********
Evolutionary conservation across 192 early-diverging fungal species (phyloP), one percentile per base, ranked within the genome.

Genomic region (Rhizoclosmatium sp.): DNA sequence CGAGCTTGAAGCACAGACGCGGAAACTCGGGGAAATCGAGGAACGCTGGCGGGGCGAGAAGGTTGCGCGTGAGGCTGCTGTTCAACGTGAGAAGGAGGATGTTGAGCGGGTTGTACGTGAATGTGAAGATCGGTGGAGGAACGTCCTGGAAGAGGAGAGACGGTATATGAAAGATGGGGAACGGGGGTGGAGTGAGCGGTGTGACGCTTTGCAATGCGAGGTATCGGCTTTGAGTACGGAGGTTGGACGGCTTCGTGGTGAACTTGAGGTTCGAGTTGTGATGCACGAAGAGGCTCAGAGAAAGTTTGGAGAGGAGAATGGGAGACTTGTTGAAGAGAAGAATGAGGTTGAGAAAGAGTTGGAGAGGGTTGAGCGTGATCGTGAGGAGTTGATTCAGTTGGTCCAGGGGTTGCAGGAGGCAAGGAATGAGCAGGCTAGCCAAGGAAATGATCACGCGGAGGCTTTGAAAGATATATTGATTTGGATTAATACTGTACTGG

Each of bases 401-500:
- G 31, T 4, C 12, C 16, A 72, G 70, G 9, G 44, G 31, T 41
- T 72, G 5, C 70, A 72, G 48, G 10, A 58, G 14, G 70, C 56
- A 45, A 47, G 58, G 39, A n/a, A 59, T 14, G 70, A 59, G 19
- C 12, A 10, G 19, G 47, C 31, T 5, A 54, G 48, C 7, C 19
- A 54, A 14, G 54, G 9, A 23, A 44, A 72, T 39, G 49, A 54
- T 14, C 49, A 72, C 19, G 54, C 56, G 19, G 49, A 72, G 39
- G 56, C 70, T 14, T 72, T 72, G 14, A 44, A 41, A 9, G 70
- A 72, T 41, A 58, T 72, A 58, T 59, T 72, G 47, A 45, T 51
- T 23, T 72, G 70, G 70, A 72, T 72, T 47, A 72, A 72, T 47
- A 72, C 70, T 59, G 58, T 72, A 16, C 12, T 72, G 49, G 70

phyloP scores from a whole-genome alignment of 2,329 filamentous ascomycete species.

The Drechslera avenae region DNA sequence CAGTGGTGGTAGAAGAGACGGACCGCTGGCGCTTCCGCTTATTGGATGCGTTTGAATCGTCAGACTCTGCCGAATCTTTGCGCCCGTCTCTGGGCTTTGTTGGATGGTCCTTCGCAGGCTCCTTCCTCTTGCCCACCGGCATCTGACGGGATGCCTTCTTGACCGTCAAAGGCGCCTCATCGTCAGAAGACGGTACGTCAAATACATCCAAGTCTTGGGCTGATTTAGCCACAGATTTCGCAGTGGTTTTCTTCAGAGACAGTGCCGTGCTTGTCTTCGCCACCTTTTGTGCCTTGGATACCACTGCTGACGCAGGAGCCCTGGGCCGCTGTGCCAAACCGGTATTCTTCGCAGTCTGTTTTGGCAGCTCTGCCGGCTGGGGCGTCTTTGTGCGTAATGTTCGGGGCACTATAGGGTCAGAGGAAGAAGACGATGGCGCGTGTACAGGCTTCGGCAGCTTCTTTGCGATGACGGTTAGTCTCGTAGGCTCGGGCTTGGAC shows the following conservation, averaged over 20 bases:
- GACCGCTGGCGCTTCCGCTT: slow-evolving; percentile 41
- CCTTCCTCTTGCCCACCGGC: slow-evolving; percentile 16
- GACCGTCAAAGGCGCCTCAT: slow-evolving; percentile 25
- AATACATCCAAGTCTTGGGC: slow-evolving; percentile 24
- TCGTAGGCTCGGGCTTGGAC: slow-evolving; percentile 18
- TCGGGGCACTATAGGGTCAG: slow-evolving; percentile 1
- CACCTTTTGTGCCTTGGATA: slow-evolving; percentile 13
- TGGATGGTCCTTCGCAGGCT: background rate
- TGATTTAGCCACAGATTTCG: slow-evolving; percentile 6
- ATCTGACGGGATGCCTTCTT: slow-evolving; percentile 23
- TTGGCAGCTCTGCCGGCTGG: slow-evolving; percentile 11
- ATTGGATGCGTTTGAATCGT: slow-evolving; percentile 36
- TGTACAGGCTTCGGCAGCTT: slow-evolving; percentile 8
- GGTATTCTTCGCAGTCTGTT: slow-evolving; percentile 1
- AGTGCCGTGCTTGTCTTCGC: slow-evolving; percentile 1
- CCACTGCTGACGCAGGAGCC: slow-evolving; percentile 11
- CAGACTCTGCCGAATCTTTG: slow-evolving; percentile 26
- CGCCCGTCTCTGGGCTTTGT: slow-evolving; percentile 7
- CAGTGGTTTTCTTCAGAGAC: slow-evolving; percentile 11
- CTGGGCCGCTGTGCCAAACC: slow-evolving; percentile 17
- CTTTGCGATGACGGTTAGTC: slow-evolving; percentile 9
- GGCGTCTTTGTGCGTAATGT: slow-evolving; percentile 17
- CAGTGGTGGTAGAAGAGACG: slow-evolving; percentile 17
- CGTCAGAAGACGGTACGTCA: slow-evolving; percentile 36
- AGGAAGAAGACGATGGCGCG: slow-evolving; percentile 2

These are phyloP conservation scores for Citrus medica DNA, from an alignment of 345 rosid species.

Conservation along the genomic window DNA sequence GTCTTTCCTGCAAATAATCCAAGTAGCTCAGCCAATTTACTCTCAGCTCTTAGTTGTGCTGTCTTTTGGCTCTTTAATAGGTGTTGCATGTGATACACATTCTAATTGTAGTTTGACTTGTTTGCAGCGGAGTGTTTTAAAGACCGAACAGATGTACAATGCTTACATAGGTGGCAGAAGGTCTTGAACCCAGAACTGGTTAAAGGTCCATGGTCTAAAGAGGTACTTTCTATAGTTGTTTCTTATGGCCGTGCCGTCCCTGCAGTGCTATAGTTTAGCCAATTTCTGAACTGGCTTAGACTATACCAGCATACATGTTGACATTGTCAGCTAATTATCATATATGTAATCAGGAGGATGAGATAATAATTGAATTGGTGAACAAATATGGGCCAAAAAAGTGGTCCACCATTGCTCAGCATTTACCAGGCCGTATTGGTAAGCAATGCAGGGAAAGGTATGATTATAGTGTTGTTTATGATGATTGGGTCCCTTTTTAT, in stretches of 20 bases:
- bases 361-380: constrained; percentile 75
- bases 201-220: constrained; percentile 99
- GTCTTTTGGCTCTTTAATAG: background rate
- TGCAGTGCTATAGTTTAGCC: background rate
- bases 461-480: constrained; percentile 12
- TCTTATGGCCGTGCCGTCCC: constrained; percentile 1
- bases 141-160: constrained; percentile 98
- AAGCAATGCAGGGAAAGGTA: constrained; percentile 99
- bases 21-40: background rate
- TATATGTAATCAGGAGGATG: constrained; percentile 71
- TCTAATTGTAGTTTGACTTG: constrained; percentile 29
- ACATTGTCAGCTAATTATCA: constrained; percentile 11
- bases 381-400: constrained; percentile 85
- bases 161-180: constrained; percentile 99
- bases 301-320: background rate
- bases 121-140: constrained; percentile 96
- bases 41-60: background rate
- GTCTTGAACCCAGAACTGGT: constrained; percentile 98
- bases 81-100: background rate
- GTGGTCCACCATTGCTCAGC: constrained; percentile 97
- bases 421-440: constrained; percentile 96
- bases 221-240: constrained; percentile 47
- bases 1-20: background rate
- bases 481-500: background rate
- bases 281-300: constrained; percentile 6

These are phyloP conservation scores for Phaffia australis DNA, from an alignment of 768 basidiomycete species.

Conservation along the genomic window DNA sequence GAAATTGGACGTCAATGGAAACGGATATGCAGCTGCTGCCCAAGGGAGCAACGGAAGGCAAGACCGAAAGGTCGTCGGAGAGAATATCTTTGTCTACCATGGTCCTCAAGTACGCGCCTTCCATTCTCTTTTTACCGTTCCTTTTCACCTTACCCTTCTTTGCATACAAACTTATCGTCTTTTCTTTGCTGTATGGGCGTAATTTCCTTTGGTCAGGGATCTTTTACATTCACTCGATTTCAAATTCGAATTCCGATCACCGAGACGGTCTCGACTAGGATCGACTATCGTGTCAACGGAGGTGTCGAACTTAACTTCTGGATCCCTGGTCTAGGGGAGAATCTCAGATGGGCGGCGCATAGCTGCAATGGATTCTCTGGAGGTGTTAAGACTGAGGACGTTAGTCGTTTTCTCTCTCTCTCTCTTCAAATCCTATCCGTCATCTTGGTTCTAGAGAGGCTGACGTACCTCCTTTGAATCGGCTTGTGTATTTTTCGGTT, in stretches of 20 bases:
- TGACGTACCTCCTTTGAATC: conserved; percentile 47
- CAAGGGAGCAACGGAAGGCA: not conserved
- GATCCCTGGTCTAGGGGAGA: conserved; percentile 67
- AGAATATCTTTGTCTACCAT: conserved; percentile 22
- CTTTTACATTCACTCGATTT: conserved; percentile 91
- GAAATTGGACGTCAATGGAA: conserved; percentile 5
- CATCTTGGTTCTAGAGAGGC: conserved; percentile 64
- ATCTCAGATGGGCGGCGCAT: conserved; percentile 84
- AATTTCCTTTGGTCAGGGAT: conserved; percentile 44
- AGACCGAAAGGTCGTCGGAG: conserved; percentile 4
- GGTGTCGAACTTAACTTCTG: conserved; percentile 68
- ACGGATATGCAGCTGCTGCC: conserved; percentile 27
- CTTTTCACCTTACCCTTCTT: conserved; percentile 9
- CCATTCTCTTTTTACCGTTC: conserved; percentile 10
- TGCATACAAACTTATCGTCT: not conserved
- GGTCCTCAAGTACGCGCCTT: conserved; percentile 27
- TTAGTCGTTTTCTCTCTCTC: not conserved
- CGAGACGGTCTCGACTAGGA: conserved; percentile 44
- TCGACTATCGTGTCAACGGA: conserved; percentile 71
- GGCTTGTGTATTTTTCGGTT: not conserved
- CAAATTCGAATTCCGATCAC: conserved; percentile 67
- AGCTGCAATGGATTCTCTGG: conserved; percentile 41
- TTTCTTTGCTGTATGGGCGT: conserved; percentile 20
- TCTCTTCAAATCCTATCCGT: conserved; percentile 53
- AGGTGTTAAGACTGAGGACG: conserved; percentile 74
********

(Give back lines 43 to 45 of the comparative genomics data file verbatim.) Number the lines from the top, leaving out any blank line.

- bases 361-380: constrained; percentile 75
- bases 201-220: constrained; percentile 99
- GTCTTTTGGCTCTTTAATAG: background rate